G7 Alliance Countries Urge Russia to Return Control of Nuclear Power Plants to Ukraine

G7 Alliance Countries Urge Russia to Return Control of Nuclear Power Plants to Ukraine
Leaders of the G7 Alliance Countries

International Military - Foreign ministers of the Group of Seven (G7) economic powers have called on Russia to immediately return the Zaporizhzhia nuclear power plant to Ukraine amid growing fears of a potential disaster.

Quoted from Al Jazeera, the statement issued by the G7 said: "Ukrainian personnel responsible for the operation of the Zaporizhzhia nuclear power plant should be able to carry out their duties without threats or pressure, Russia's continued dominance of nuclear power plants endangers the region.

The plant, which is located near the southern city of Enerhodar and is the largest in Europe, has been fired upon several times and was partially damaged over the weekend. However, critical infrastructure is said to remain intact. Russia and Ukraine blame each other for the attack.

The allegations could not be independently verified. At Russia's initiative, the UN Security Council will address Thursday's shooting in New York. The head of the International Atomic Energy Agency (IAEA), Rafael Grossi, will brief the council.

The G7 foreign ministers warned that Russia's actions significantly increased the risk of a nuclear incident and put the people of Ukraine, neighboring countries and the world at risk. They stressed the importance of allowing IAEA experts to be sent to the Zaporizhzhia nuclear power plant to address issues and nuclear safety and security measures.

Al Jazeera's John Hendren, reporting from Kiev, said the head of Ukraine's state nuclear power company Energoatom told the Qatar-based news network that Russia wanted to disconnect the power plant from Ukraine's power system.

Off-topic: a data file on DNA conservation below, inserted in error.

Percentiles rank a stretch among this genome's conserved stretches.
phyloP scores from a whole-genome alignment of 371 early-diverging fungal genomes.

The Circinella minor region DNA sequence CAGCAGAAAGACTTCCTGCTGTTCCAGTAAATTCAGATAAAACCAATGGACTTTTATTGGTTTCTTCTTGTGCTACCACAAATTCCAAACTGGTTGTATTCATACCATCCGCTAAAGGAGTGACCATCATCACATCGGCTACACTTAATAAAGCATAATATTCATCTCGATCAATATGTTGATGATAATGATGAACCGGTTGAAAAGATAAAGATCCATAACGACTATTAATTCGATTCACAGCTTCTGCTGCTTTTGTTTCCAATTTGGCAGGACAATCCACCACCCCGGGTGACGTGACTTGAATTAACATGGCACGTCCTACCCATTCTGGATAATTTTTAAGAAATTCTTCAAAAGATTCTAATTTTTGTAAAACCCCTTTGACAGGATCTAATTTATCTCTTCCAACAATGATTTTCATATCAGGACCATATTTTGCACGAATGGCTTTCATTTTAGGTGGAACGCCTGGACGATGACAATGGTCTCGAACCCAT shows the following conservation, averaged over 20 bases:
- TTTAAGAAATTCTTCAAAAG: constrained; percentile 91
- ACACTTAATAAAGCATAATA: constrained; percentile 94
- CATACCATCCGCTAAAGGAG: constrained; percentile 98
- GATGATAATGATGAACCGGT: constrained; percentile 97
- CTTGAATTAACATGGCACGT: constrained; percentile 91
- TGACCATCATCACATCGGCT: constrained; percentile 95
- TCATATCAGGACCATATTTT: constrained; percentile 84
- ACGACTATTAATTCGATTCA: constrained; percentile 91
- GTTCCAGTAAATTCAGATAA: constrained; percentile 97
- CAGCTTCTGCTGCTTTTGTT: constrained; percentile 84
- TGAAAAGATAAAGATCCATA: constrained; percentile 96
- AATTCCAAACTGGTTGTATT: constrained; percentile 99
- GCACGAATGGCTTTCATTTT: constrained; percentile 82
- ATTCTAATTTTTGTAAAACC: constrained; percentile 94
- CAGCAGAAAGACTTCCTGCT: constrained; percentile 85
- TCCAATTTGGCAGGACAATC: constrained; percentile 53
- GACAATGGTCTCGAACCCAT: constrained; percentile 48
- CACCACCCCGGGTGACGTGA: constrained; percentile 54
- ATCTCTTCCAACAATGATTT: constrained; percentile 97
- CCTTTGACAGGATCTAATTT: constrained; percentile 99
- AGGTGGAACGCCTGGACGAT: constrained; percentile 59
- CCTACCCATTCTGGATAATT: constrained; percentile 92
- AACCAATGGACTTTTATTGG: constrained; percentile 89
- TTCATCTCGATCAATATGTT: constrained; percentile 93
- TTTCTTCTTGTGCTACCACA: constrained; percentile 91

Separately, Kiev accused Russia of exploiting its position at a nuclear power plant to target the nearby city of Marhanets in a rocket attack that killed at least 13 people and left many others seriously injured. There was no immediate comment from Russia on Ukraine's accusations of the rocket attack on the Marhanets.

Moscow says it is not intentionally targeting civilians in what it calls a "special military operation" in Ukraine aimed at maintaining its own security. Ukrainian President Volodymyr Zelenskyy's chief of staff, Andriy Yermak, accused Russia of launching attacks on Ukrainian cities with impunity from the Zaporizhzhia nuclear power plant knowing that Ukraine was at risk to resist.

Ukraine, which accuses Moscow of waging an unwarranted imperial-style war of aggression, said about 500 Russian troops with heavy vehicles and weapons were stationed at the plant, where Ukrainian technicians continue to work.

Russia says its forces are behaving responsibly and doing everything they can to ensure the safety of the facility. Moscow accuses Ukrainian troops of shelling the factory. Kiev denies the accusations.

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